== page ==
Author(s): Yiu, Zenas Z N, Exton, Lesley S, Jabbar-Lopez, Zarif, Mohd Mustapa, M Firouz, Samarasekera, Eleanor J, Burden, A David, Murphy, Ruth, Owen, Caroline M, Parslew, Richard, Venning, Vanessa, Ashcroft, Darren M, Griffiths, Christopher E M, Smith, Catherine H, Warren, Richard B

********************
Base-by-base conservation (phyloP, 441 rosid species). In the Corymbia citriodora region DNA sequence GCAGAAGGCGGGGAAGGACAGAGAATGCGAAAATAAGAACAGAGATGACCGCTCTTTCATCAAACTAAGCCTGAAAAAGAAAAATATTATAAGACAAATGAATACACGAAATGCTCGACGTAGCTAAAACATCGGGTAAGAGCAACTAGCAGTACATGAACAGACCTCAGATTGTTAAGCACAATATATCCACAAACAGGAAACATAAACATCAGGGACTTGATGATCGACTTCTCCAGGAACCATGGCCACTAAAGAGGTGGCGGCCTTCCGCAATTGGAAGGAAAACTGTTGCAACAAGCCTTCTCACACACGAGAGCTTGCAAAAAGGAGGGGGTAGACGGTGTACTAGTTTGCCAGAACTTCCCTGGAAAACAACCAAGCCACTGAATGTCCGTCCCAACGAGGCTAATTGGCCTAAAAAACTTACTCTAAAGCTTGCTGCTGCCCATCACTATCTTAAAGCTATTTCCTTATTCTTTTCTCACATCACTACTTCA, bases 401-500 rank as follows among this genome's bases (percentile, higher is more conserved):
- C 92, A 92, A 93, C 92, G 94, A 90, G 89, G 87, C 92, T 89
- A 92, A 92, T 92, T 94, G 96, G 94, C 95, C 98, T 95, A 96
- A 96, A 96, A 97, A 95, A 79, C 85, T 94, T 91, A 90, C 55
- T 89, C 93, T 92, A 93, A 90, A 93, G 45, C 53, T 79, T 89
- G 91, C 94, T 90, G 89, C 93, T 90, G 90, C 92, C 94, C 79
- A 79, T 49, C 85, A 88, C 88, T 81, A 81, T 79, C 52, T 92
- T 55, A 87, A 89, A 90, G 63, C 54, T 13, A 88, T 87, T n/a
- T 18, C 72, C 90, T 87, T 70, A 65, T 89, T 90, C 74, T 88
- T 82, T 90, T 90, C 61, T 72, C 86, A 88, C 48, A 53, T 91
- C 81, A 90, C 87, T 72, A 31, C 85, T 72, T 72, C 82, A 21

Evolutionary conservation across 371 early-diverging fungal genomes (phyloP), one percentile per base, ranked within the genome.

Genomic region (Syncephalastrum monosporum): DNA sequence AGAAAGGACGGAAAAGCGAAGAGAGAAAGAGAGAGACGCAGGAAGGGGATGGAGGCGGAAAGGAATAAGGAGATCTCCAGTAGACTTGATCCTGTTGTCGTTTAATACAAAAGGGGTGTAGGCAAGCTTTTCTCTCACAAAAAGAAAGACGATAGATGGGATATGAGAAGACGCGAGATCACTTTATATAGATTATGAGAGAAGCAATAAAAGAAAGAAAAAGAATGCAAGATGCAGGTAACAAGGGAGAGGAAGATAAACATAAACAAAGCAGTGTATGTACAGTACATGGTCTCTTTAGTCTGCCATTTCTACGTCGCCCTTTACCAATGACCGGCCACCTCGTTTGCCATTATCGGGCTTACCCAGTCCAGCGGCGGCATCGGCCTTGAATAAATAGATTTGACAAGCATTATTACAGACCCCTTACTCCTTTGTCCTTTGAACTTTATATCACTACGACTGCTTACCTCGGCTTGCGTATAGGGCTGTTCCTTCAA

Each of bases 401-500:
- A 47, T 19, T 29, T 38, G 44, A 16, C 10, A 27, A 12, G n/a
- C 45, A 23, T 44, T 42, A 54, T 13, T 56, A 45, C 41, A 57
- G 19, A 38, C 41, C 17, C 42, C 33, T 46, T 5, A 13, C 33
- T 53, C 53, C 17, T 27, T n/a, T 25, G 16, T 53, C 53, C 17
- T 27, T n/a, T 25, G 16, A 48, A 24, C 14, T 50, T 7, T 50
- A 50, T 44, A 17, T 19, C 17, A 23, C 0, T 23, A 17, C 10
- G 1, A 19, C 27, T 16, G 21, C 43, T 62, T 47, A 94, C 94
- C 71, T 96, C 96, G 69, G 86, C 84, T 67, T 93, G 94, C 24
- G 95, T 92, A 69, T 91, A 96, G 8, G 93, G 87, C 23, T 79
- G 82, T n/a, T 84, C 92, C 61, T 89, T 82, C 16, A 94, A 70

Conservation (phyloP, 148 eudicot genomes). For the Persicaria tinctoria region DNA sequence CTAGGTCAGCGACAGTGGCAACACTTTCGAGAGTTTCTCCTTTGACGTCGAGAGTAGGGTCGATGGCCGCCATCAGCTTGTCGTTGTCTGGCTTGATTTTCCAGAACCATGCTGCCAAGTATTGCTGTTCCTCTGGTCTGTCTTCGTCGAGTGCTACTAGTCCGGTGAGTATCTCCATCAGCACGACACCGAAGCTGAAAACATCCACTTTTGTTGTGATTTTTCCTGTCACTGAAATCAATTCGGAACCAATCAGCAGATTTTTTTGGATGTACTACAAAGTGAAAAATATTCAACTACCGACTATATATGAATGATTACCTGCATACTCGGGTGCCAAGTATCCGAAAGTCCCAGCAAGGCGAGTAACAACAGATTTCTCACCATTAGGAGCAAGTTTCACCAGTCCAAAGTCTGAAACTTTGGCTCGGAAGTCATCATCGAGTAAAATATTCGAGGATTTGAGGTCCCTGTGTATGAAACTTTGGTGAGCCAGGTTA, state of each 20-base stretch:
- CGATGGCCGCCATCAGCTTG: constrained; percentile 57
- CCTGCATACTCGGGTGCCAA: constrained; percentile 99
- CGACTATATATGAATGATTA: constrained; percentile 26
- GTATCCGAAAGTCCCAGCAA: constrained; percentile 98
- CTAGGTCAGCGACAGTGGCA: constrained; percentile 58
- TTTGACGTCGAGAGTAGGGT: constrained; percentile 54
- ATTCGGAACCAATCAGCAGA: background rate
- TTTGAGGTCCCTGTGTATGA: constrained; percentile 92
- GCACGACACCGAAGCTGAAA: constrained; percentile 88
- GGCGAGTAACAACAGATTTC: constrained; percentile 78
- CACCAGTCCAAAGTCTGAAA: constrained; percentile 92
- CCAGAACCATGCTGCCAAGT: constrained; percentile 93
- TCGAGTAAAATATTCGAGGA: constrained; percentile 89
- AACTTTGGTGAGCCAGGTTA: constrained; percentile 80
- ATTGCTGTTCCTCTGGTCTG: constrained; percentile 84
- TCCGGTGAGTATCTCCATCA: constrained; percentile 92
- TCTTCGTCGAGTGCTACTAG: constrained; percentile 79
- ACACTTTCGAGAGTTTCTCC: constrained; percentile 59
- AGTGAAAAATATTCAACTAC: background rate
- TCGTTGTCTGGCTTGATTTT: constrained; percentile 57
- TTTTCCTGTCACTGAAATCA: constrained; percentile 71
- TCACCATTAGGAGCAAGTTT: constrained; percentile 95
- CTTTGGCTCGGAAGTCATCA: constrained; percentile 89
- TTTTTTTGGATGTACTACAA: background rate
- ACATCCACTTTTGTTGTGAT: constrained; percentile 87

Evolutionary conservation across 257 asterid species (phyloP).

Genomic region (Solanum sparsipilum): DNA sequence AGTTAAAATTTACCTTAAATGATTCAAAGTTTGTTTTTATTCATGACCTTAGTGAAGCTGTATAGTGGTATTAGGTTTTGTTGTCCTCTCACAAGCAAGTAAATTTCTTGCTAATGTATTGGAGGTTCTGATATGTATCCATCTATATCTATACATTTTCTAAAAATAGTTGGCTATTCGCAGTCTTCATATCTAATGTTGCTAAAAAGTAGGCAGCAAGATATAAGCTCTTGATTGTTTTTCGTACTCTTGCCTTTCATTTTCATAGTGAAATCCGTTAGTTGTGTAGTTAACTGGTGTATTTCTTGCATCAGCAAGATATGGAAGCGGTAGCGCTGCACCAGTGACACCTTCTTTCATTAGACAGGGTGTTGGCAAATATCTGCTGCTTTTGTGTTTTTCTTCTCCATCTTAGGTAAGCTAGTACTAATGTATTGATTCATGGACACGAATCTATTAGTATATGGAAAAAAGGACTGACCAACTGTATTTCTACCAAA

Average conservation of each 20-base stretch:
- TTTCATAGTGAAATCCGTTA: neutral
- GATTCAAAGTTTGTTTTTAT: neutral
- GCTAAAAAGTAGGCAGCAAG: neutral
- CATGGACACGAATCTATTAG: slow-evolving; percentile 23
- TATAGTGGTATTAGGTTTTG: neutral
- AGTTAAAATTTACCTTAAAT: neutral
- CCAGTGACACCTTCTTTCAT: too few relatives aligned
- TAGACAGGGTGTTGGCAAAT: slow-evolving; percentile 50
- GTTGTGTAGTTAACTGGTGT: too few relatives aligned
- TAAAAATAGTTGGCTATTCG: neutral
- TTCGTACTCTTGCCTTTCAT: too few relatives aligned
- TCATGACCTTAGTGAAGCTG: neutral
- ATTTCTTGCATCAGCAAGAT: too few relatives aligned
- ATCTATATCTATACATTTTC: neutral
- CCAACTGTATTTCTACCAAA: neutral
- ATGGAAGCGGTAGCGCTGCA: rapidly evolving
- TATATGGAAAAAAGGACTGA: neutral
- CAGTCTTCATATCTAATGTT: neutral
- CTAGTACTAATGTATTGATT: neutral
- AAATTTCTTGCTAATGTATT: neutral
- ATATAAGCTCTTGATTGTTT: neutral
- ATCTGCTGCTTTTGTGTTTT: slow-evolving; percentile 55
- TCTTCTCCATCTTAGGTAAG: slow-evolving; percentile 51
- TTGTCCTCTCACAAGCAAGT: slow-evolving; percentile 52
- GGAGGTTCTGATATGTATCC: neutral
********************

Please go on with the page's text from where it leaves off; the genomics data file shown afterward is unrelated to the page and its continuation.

Abstract: A comprehensive evaluation of the risk of serious infections in biologic therapies for psoriasis is lacking. We performed a systematic review and meta-analysis of randomized controlled trials (RCTs) and prospective cohort studies reporting serious infections in people taking any licensed biologic therapy for psoriasis compared with those taking placebo, nonbiologic therapy, or other biologic therapies. The quality of the studies was assessed using Grading of Recommendations Assessment, Development and Evaluation criteria. No significant heterogeneity was detected in data from 32 RCTs (n = 13,359 participants) and one cohort study (n = 4,993 participants). In adults, low- to very-low-quality RCT data showed no significant difference between any biologic therapy and placebo at weeks 12-16 (overall pooled Peto odds ratio = 0.71, 95% confidence interval = 0.36-1.41) and weeks 20-30 (odds ratio = 2.27, 95% confidence interval = 0.45-11.49). No significant differences were found in any of the other comparisons in underpowered RCT data. Prospective cohort study data of low quality suggests that only adalimumab (adjusted hazard ratio [adjHR] = 2.52, 95% confidence interval = 1.47-4.32) was associated with a significantly higher risk of serious infection compared with retinoid and/or phototherapy in adults. No association between biologic therapies and serious infections in patients with psoriasis who were eligible for RCTs was detected. Further observational studies are needed to inform the uncertainty around this risk in the real world. Copyright © 2016 The Authors. Published by Elsevier Inc. All rights reserved.